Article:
According to the EPA, buildings in the U.S. account for 36 percent of total energy used in the country and 65 percent of all electricity consumption, so any improvements in building energy efficiency that can be made provide a tremendous opportunity for huge benefits. That said, when it comes to energy, funding has tended to flow more freely towards renewable energy generation projects than towards energy efficiency projects -- effectively creating a barrier to necessary work, which would otherwise make the country's buildings far greener.
One energy efficiency and demand response financier is seeking to address this problem. "What is missing in the energy efficiency industry is akin to what is allowing solar to take off now," says Mike Gordon, CEO of Joule Assets Inc, "There has been no ability to create investments, which can be re-bundled and sold to investors down the line."
By doing just this, Joule Assets plans to correct the shortfall in energy efficiency projects by providing access to the necessary financing that will allow small- and medium-size contractors to unlock the potential in the market for energy efficiency work.
Part of the reason for a lack of funding thus far is one of scale. Investment in multi-million dollar renewable energy generation projects -- such as commercial solar installations -- has been available, because the potential for large profits to pour in have made it worthwhile for financial institutions to set up and service the loans necessary to build them. But, says Joule Assets' Gordon, "Energy efficiency projects at $250,000 or $750,000, don't have access to the financing that big projects do, because banks won't check credit extensively for projects of this [smaller] size in the same way as they will for multimillion dollar projects." The result being that projects in the order of magnitude of hundreds of thousands of dollars often remain without finance.
Since many energy efficiency retrofit projects fall into this size of capital expenditure, Joule Assets believes that what is needed is for small- and medium-size contractors to be able to deploy dollars at their own discretion on projects of this magnitude -- thereby making financing available to their customers for the energy efficiency work they undertake. Joule Assets provides the structure which allows them to do that, but in order to prevent contractors taking on projects that are not going to pay, the incentive for making wise decisions derives from the fact that contractors are subject to a loan-loss reserve -- effectively a share in some risk. It's a fair arrangement though; while contractors are on the hook for some liability if the project doesn't pay, they get access to financing that they would not be able to secure on their own, and in turn, a larger order pipeline.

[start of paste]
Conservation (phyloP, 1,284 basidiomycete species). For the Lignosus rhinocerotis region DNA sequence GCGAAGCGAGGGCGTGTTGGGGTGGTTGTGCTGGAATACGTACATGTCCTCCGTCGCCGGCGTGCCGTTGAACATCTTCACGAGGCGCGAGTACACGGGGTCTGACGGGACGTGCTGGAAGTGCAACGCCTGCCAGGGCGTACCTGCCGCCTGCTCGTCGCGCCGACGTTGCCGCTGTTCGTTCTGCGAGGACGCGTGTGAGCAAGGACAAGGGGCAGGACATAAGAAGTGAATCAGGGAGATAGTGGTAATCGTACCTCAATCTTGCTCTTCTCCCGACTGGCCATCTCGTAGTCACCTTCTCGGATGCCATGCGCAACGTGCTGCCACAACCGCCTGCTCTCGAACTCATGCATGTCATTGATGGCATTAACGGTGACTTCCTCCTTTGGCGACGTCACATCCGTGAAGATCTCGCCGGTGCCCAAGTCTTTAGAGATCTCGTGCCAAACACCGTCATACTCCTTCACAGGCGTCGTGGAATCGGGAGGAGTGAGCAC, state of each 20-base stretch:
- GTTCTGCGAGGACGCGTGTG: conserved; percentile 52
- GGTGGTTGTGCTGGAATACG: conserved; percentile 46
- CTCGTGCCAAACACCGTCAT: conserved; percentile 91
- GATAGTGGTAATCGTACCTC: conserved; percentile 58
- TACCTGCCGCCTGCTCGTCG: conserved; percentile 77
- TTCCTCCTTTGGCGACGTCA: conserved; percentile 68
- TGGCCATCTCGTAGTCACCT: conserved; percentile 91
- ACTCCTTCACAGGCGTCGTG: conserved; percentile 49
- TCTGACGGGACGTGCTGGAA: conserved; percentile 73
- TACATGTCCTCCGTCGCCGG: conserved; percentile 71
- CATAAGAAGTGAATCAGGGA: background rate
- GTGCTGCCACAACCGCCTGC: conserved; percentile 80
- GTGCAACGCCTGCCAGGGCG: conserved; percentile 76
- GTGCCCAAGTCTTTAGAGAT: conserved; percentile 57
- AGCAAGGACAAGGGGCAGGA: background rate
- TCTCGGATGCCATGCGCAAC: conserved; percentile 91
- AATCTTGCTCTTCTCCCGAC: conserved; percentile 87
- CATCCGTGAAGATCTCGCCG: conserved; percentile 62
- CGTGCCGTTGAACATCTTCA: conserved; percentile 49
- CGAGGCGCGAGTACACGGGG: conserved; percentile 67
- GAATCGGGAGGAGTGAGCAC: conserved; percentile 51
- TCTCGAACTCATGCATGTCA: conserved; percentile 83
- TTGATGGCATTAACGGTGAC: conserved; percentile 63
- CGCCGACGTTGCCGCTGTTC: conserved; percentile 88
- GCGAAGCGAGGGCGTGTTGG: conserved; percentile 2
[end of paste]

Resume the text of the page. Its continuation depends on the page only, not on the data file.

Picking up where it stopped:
Investors are backing Joule Assets benefit too, because typically the payback on energy efficiency projects is faster than investments in renewable energy. Furthermore, Joule Assets' Gordon asserts, their fund also offers an opportunity for better-than-normal returns since they have built software and a database which identifies all the extra value available in any given project. Here's an example:
Say an energy efficiency project allows a company to avoid paying for energy at times of peak demand. As well as the building owner getting an immediate saving in kilowatt-hours used, they can also, Gordon explains, secure a certificate of registration for this peak energy demand reduction, and sell that into the electricity market for a period of 15 years. By doing so, additional dollars from the electricity markets enhance the project's overall value. Despite this opportunity, however, few building owners are actually taking advantage of it, or even know how to go about it -- meaning much of the time, money is left on the table. Joule Assets helps identify and complete the registration for such opportunities, while taking a portion of the value realized, as a service.
Gordon explains the goal as an investment fund is threefold: Provide investors with a secure return, provide them with better than normal returns, and by dealing with regulators, create markets that allow a social benefit to be realized efficiently; in this case, that of energy reduction.
At launch, Joule Assets is working with Ener.co, an HVAC contractor that has a coating technology for air conditioning condensers which reduces power consumption by 15 percent on average. This could save a big-box store owner, for example, hundreds of thousands of dollars over 10 years at a single location, for a project with an average pay-back period, according to the company, of 1.5 years. By the end of the year, Joule Assets expects to be working with around 20 different contractors.
Image used with permission
Follow me on Twitter: @PhilCovBlog
Phil Covington holds an MBA in Sustainable Management from Presidio Graduate School. In the past, he spent 16 years in the freight transportation and logistics industry. Today, Phil's writing focuses on transportation, forestry, technology and matters of sustainability in business.